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Forum Post: FINALLY - Who We Are - poll shows movement beliefs and background

Posted 3 years ago on Oct. 18, 2011, 7:57 p.m. EST by ChicagoRocks (24) from Morton Grove, IL
This content is user submitted and not an official statement

Must be a balanced report ... from a progressive pollster.

By DOUGLAS SCHOEN President Obama and the Democratic leadership are making a critical error in embracing the Occupy Wall Street movement—and it may cost them the 2012 election.

Last week, senior White House adviser David Plouffe said that "the protests you're seeing are the same conversations people are having in living rooms and kitchens all across America. . . . People are frustrated by an economy that does not reward hard work and responsibility, where Wall Street and Main Street don't seem to play by the same set of rules." Nancy Pelosi and others have echoed the message.

Yet the Occupy Wall Street movement reflects values that are dangerously out of touch with the broad mass of the American people—and particularly with swing voters who are largely independent and have been trending away from the president since the debate over health-care reform.

The protesters have a distinct ideology and are bound by a deep commitment to radical left-wing policies. On Oct. 10 and 11, Arielle Alter Confino, a senior researcher at my polling firm, interviewed nearly 200 protesters in New York's Zuccotti Park. Our findings probably represent the first systematic random sample of Occupy Wall Street opinion.

Our research shows clearly that the movement doesn't represent unemployed America and is not ideologically diverse. Rather, it comprises an unrepresentative segment of the electorate that believes in radical redistribution of wealth, civil disobedience and, in some instances, violence. Half (52%) have participated in a political movement before, virtually all (98%) say they would support civil disobedience to achieve their goals, and nearly one-third (31%) would support violence to advance their agenda.

The vast majority of demonstrators are actually employed, and the proportion of protesters unemployed (15%) is within single digits of the national unemployment rate (9.1%).

An overwhelming majority of demonstrators supported Barack Obama in 2008. Now 51% disapprove of the president while 44% approve, and only 48% say they will vote to re-elect him in 2012, while at least a quarter won't vote.

Fewer than one in three (32%) call themselves Democrats, while roughly the same proportion (33%) say they aren't represented by any political party.

What binds a large majority of the protesters together—regardless of age, socioeconomic status or education—is a deep commitment to left-wing policies: opposition to free-market capitalism and support for radical redistribution of wealth, intense regulation of the private sector, and protectionist policies to keep American jobs from going overseas.

Sixty-five percent say that government has a moral responsibility to guarantee all citizens access to affordable health care, a college education, and a secure retirement—no matter the cost. By a large margin (77%-22%), they support raising taxes on the wealthiest Americans, but 58% oppose raising taxes for everybody, with only 36% in favor. And by a close margin, protesters are divided on whether the bank bailouts were necessary (49%) or unnecessary (51%).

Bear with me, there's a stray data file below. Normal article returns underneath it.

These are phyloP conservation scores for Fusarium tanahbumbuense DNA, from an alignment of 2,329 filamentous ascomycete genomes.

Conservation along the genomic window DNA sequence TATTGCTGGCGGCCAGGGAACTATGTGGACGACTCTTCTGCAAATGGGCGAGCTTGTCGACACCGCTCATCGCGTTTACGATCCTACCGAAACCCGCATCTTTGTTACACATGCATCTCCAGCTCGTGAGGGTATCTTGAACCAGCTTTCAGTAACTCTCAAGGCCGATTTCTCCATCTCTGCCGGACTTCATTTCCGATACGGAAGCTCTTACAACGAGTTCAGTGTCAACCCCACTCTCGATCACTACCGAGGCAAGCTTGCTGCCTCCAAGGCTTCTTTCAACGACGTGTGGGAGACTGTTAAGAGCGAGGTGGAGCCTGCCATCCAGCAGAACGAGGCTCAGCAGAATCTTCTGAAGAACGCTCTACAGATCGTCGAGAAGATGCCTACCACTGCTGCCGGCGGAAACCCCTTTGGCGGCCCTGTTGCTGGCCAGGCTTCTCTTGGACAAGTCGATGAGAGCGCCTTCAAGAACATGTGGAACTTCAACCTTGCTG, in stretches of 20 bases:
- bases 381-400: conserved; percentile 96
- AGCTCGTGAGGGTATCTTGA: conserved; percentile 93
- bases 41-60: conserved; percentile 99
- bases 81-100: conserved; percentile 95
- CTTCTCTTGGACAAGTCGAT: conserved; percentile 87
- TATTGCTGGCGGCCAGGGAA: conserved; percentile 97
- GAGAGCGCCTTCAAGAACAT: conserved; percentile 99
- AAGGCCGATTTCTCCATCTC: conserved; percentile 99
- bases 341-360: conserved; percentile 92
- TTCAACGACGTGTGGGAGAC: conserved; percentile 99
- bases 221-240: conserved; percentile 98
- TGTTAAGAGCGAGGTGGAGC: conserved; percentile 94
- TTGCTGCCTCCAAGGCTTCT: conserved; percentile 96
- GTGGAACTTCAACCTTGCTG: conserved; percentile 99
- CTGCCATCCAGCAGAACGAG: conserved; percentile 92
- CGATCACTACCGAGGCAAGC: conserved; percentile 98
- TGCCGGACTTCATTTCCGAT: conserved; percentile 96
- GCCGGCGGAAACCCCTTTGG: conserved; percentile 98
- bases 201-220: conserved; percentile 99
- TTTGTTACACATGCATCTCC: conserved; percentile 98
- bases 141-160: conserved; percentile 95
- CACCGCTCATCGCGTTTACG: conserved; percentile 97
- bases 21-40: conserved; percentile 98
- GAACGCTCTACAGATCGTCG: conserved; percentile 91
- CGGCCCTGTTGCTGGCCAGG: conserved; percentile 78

Thus Occupy Wall Street is a group of engaged progressives who are disillusioned with the capitalist system and have a distinct activist orientation. Among the general public, by contrast, 41% of Americans self-identify as conservative, 36% as moderate, and only 21% as liberal. That's why the Obama-Pelosi embrace of the movement could prove catastrophic for their party.

In 1970, aligning too closely with the antiwar movement hurt Democrats in the midterm election, when many middle-class and working-class Americans ended up supporting hawkish candidates who condemned student disruptions. While that 1970 election should have been a sweep against the first-term Nixon administration, it was instead one of only four midterm elections since 1938 when the president's party didn't lose seats.

With the Democratic Party on the defensive throughout the 1970 campaign, liberal Democrats were only able to win on Election Day by distancing themselves from the student protest movement. So Adlai Stevenson III pinned an American flag to his lapel, appointed Chicago Seven prosecutor Thomas Foran chairman of his Citizen's Committee, and emphasized "law and order"—a tactic then employed by Ted Kennedy, who denounced the student protesters as "campus commandos" who must be repudiated, "especially by those who may share their goals."

Mr. Schoen, who served as a pollster for President Bill Clinton, is author of "Hopelessly Divided: The New Crisis in American Politics and What It Means for 2012 and Beyond," forthcoming from Rowman and Littlefield.

The Wall Street Journal, Oct 18, 2011

21 Comments

21 Comments


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[-] 2 points by MyHeartSpits (448) 3 years ago

LOL, Wall Street Journal. Nuff said.

[-] 1 points by an0n (764) 3 years ago

Yep.

[-] 2 points by TLydon007 (1278) 3 years ago

Thanks for posting trash from a Fox News analyst that had already called the protesters communists within the first few days.

[-] 0 points by ChicagoRocks (24) from Morton Grove, IL 3 years ago

I thought we were Communists. Without a position statement, it is admittedly hard to tell. But the beliefs expressed by many here align well with the great Marx belief.

Why is it trash? Which part of the data do you think is fundamentally wrong? I'm talking about the polling data, not necessarily some indirect conclusions.